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The Fourth Amendment to the U.S. Constitution provides some of the most powerful protections for people who have been accused of crimes. It also provides some or the most important limitations we have on the behavior of the police.
Most critically, the Fourth Amendment provides that the people should be free from unreasonable search and seizure. This refers to the police’s ability to detain or arrest people, and to search people or their property.
In this blog post, we will briefly discuss these limitations on searches and how they can affect criminal defense.
Over the years, the courts have changed their minds many times as to what counts as an “unreasonable” search, but they have generally agreed that the police must have a warrant before they can search a person’s home, or somewhere the person has a reasonable expectation of privacy.
To get such a warrant, the police must convince a judge that they have probable cause to believe they will find evidence of a crime in the search. “Probable cause” doesn’t necessarily mean the police already have very strong evidence; it just means they feel they are more likely than not to find evidence of a crime.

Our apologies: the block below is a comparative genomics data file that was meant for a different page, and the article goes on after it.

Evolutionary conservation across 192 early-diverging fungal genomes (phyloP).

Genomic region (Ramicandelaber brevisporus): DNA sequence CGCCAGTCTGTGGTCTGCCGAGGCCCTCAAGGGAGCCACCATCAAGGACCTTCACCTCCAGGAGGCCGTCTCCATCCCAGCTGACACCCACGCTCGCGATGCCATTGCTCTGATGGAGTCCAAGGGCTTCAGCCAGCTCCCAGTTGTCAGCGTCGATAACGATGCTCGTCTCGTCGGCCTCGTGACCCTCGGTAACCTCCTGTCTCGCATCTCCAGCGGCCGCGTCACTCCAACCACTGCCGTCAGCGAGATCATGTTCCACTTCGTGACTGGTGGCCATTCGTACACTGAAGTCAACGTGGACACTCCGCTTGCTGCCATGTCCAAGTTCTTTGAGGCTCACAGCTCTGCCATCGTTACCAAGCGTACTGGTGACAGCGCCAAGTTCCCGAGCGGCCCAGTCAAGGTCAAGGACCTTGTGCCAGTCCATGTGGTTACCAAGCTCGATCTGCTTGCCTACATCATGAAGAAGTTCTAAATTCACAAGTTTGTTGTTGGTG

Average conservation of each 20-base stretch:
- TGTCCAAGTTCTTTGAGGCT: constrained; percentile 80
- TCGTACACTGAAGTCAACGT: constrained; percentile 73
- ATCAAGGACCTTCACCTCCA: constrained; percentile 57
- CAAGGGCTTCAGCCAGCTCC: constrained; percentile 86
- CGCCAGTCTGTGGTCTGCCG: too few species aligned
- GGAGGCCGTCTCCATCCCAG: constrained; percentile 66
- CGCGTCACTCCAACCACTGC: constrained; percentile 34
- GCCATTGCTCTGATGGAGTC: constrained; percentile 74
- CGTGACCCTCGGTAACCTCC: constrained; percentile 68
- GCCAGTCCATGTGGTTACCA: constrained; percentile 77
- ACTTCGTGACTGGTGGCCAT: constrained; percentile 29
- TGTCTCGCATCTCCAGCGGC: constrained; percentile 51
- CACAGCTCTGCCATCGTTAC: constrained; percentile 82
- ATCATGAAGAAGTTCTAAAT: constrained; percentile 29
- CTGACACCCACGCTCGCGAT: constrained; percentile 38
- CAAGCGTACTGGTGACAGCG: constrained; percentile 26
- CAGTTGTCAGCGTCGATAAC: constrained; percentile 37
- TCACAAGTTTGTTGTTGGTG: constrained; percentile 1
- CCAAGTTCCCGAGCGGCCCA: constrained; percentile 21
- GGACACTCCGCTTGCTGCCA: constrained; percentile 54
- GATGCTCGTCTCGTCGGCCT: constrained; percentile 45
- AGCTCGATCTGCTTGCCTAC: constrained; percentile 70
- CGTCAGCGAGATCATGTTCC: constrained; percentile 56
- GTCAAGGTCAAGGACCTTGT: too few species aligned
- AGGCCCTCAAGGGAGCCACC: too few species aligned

They must also have some idea of what evidence they expect to find. For instance, if the police want to search the premises of a suspected drug dealer, they must tell the court they expect to find drugs, drug paraphernalia, large amounts of cash, and other evidence of an illegal drug trafficking operation. To demonstrate they have probable cause, the police may show the judge testimony from a witness, or photographs that seem to indicate criminal activity.
Generally, if the police do not have a warrant before they search a person’s home, they have violated the person’s Fourth Amendment rights. If the police did not have a warrant before they searched a person’s home, any evidence they gathered in that search should be suppressed from court.
However, it’s important to note that there are many exceptions to the warrant requirement. For instance, the police may be able to search without a warrant in an emergency situation.
The Fourth Amendment protections can apply in almost any kind of criminal defense case, and the rule against unreasonable searches can apply not only to physical searches, but to phone taps and electronic surveillance as well.